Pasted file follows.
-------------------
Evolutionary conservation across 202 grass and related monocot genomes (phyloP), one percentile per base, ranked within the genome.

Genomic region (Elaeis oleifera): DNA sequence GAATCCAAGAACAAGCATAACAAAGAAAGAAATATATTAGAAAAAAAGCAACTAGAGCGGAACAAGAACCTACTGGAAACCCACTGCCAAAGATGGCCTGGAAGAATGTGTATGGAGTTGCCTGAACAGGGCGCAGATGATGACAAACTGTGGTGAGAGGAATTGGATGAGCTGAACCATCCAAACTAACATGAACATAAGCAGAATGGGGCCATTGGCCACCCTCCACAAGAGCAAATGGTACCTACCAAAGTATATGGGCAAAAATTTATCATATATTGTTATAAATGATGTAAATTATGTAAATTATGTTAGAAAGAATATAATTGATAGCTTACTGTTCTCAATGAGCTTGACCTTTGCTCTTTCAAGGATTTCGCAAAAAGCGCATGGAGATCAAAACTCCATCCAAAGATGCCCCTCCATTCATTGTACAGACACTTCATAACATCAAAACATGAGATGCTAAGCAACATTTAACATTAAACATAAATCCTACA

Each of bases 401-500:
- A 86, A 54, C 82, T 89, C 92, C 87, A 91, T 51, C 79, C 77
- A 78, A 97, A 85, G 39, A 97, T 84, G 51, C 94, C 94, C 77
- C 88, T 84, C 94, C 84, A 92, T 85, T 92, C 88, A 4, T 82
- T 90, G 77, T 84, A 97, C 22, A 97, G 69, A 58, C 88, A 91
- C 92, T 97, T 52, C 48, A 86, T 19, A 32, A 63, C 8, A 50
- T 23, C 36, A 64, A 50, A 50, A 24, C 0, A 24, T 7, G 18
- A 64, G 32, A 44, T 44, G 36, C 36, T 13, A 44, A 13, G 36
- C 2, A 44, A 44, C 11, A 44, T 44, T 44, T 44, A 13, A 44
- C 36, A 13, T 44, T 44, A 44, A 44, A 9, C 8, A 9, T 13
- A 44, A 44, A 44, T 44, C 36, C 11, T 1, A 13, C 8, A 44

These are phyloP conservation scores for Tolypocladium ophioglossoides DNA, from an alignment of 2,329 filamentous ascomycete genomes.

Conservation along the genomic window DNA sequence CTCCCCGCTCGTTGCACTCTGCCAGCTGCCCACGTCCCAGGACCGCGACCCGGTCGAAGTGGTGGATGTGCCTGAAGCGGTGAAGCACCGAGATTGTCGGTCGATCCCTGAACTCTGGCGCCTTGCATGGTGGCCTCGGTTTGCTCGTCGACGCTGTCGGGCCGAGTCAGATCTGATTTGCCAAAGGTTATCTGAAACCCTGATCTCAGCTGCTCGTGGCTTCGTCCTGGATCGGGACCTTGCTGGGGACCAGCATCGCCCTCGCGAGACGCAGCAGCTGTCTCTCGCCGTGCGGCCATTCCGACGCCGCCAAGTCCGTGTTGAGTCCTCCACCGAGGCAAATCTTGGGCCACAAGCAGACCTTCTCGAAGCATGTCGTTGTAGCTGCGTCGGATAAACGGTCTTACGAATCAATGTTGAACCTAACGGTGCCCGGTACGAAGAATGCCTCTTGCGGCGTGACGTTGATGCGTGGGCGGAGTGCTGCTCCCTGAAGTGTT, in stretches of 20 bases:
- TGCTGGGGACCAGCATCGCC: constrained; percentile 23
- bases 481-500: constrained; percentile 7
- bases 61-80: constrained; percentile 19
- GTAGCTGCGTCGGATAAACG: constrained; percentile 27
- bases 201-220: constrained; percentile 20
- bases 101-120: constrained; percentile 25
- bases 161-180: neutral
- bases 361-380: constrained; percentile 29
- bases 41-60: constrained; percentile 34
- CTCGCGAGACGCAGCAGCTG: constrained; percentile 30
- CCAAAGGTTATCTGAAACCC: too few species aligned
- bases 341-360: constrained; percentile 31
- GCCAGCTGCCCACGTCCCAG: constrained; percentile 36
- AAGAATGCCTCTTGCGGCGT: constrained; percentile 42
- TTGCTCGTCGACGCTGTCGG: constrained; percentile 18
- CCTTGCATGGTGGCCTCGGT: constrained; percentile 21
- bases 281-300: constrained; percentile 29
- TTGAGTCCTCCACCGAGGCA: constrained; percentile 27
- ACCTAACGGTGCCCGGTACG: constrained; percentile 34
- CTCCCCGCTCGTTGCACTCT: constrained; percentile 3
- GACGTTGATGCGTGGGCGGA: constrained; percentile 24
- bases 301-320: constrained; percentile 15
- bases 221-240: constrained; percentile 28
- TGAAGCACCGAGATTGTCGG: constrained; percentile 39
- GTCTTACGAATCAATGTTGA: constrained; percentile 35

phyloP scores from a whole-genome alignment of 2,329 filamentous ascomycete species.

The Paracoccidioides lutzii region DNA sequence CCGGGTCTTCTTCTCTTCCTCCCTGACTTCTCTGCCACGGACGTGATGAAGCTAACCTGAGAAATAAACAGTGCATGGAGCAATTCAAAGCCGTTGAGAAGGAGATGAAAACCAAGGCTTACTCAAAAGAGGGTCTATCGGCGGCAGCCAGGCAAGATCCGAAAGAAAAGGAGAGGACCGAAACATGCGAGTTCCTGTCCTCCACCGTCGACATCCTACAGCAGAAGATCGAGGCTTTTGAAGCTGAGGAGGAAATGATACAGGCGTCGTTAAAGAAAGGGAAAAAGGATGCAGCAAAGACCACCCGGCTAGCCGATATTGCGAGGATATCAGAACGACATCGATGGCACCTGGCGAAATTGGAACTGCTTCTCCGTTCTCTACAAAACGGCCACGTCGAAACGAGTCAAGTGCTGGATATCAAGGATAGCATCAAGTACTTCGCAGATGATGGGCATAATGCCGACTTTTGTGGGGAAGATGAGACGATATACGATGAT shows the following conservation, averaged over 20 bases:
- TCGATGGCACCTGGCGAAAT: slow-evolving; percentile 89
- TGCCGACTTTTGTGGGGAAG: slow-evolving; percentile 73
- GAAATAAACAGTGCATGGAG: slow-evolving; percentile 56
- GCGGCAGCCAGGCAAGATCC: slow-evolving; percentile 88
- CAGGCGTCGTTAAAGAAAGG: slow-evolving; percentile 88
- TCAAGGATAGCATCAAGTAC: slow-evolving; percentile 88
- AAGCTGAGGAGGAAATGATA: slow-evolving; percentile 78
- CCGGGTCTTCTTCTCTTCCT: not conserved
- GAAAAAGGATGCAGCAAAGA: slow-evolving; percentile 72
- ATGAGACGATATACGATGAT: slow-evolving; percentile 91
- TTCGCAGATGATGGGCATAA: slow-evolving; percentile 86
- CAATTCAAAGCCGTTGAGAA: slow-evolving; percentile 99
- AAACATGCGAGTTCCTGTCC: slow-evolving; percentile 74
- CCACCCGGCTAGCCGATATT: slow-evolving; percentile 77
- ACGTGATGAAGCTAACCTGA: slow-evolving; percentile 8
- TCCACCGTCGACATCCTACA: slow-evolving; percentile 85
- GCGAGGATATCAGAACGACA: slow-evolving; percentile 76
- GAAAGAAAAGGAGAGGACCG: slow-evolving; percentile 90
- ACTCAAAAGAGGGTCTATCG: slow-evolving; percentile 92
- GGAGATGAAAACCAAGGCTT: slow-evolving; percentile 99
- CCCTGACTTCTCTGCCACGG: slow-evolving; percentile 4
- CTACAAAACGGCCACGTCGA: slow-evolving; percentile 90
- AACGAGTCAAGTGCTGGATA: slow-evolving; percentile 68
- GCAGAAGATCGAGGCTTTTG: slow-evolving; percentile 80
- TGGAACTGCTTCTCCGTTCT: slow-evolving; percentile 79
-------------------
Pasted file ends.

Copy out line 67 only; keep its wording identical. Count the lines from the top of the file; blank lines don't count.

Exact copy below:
- TGGAACTGCTTCTCCGTTCT: slow-evolving; percentile 79